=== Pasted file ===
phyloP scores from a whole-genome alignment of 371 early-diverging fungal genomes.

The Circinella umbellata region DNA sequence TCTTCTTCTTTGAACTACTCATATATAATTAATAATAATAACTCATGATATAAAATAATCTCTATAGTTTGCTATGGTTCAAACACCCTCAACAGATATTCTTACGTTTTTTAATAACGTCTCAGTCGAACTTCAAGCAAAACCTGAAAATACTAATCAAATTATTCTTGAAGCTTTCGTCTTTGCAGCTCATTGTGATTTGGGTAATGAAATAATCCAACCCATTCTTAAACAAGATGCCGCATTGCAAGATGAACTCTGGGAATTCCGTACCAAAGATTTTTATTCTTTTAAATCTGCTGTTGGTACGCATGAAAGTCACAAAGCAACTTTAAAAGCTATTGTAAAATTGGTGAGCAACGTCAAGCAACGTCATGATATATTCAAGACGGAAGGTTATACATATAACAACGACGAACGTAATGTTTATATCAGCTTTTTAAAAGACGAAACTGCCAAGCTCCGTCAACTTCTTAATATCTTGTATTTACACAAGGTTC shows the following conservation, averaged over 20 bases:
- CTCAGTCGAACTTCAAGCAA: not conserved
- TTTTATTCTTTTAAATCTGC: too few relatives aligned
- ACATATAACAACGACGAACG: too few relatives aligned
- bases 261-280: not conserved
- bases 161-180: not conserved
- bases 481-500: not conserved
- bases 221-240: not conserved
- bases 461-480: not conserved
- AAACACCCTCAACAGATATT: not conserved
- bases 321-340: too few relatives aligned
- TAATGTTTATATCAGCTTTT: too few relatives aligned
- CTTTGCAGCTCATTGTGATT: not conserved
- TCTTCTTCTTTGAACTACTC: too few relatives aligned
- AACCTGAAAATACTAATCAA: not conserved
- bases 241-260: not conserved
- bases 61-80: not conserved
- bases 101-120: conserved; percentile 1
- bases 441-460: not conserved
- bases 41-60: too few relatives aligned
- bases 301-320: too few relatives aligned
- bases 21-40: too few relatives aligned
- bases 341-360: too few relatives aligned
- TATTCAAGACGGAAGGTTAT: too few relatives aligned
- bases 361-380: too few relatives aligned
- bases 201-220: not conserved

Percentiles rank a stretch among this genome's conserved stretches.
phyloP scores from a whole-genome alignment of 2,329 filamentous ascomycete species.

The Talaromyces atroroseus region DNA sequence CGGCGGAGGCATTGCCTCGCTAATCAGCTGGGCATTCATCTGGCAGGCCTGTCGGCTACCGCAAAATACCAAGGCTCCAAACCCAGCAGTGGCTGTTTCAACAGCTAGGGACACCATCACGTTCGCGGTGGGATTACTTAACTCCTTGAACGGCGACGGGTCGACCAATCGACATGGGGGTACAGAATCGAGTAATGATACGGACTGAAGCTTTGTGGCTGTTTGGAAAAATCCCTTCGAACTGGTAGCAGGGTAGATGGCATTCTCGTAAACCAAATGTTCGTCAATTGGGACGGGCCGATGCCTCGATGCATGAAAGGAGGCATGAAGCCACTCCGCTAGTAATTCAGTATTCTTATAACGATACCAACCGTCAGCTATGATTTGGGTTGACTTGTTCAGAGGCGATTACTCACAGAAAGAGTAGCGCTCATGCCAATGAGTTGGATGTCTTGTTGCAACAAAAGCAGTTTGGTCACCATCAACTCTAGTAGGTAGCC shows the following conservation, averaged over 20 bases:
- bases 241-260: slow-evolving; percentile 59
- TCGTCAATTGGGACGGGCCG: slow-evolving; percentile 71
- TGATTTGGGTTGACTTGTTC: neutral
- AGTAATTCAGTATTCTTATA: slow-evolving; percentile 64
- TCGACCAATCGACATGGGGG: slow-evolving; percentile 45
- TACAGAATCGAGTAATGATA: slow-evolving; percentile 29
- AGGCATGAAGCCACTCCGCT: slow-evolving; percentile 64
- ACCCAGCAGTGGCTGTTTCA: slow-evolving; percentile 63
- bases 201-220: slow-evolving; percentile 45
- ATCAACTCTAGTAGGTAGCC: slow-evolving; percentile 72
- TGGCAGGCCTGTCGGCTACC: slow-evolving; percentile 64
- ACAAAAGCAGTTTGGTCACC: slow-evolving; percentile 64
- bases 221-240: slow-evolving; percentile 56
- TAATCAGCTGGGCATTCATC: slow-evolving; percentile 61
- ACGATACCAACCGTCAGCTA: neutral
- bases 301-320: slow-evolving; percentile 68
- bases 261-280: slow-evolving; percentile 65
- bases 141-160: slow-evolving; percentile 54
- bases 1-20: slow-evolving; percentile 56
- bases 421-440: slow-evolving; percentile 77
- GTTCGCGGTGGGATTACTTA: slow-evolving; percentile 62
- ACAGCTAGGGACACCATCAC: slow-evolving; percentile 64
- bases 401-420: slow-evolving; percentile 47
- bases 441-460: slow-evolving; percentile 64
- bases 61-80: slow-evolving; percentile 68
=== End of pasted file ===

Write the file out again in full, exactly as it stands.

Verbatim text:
phyloP scores from a whole-genome alignment of 371 early-diverging fungal genomes.

The Circinella umbellata region DNA sequence TCTTCTTCTTTGAACTACTCATATATAATTAATAATAATAACTCATGATATAAAATAATCTCTATAGTTTGCTATGGTTCAAACACCCTCAACAGATATTCTTACGTTTTTTAATAACGTCTCAGTCGAACTTCAAGCAAAACCTGAAAATACTAATCAAATTATTCTTGAAGCTTTCGTCTTTGCAGCTCATTGTGATTTGGGTAATGAAATAATCCAACCCATTCTTAAACAAGATGCCGCATTGCAAGATGAACTCTGGGAATTCCGTACCAAAGATTTTTATTCTTTTAAATCTGCTGTTGGTACGCATGAAAGTCACAAAGCAACTTTAAAAGCTATTGTAAAATTGGTGAGCAACGTCAAGCAACGTCATGATATATTCAAGACGGAAGGTTATACATATAACAACGACGAACGTAATGTTTATATCAGCTTTTTAAAAGACGAAACTGCCAAGCTCCGTCAACTTCTTAATATCTTGTATTTACACAAGGTTC shows the following conservation, averaged over 20 bases:
- CTCAGTCGAACTTCAAGCAA: not conserved
- TTTTATTCTTTTAAATCTGC: too few relatives aligned
- ACATATAACAACGACGAACG: too few relatives aligned
- bases 261-280: not conserved
- bases 161-180: not conserved
- bases 481-500: not conserved
- bases 221-240: not conserved
- bases 461-480: not conserved
- AAACACCCTCAACAGATATT: not conserved
- bases 321-340: too few relatives aligned
- TAATGTTTATATCAGCTTTT: too few relatives aligned
- CTTTGCAGCTCATTGTGATT: not conserved
- TCTTCTTCTTTGAACTACTC: too few relatives aligned
- AACCTGAAAATACTAATCAA: not conserved
- bases 241-260: not conserved
- bases 61-80: not conserved
- bases 101-120: conserved; percentile 1
- bases 441-460: not conserved
- bases 41-60: too few relatives aligned
- bases 301-320: too few relatives aligned
- bases 21-40: too few relatives aligned
- bases 341-360: too few relatives aligned
- TATTCAAGACGGAAGGTTAT: too few relatives aligned
- bases 361-380: too few relatives aligned
- bases 201-220: not conserved

Percentiles rank a stretch among this genome's conserved stretches.
phyloP scores from a whole-genome alignment of 2,329 filamentous ascomycete species.

The Talaromyces atroroseus region DNA sequence CGGCGGAGGCATTGCCTCGCTAATCAGCTGGGCATTCATCTGGCAGGCCTGTCGGCTACCGCAAAATACCAAGGCTCCAAACCCAGCAGTGGCTGTTTCAACAGCTAGGGACACCATCACGTTCGCGGTGGGATTACTTAACTCCTTGAACGGCGACGGGTCGACCAATCGACATGGGGGTACAGAATCGAGTAATGATACGGACTGAAGCTTTGTGGCTGTTTGGAAAAATCCCTTCGAACTGGTAGCAGGGTAGATGGCATTCTCGTAAACCAAATGTTCGTCAATTGGGACGGGCCGATGCCTCGATGCATGAAAGGAGGCATGAAGCCACTCCGCTAGTAATTCAGTATTCTTATAACGATACCAACCGTCAGCTATGATTTGGGTTGACTTGTTCAGAGGCGATTACTCACAGAAAGAGTAGCGCTCATGCCAATGAGTTGGATGTCTTGTTGCAACAAAAGCAGTTTGGTCACCATCAACTCTAGTAGGTAGCC shows the following conservation, averaged over 20 bases:
- bases 241-260: slow-evolving; percentile 59
- TCGTCAATTGGGACGGGCCG: slow-evolving; percentile 71
- TGATTTGGGTTGACTTGTTC: neutral
- AGTAATTCAGTATTCTTATA: slow-evolving; percentile 64
- TCGACCAATCGACATGGGGG: slow-evolving; percentile 45
- TACAGAATCGAGTAATGATA: slow-evolving; percentile 29
- AGGCATGAAGCCACTCCGCT: slow-evolving; percentile 64
- ACCCAGCAGTGGCTGTTTCA: slow-evolving; percentile 63
- bases 201-220: slow-evolving; percentile 45
- ATCAACTCTAGTAGGTAGCC: slow-evolving; percentile 72
- TGGCAGGCCTGTCGGCTACC: slow-evolving; percentile 64
- ACAAAAGCAGTTTGGTCACC: slow-evolving; percentile 64
- bases 221-240: slow-evolving; percentile 56
- TAATCAGCTGGGCATTCATC: slow-evolving; percentile 61
- ACGATACCAACCGTCAGCTA: neutral
- bases 301-320: slow-evolving; percentile 68
- bases 261-280: slow-evolving; percentile 65
- bases 141-160: slow-evolving; percentile 54
- bases 1-20: slow-evolving; percentile 56
- bases 421-440: slow-evolving; percentile 77
- GTTCGCGGTGGGATTACTTA: slow-evolving; percentile 62
- ACAGCTAGGGACACCATCAC: slow-evolving; percentile 64
- bases 401-420: slow-evolving; percentile 47
- bases 441-460: slow-evolving; percentile 64
- bases 61-80: slow-evolving; percentile 68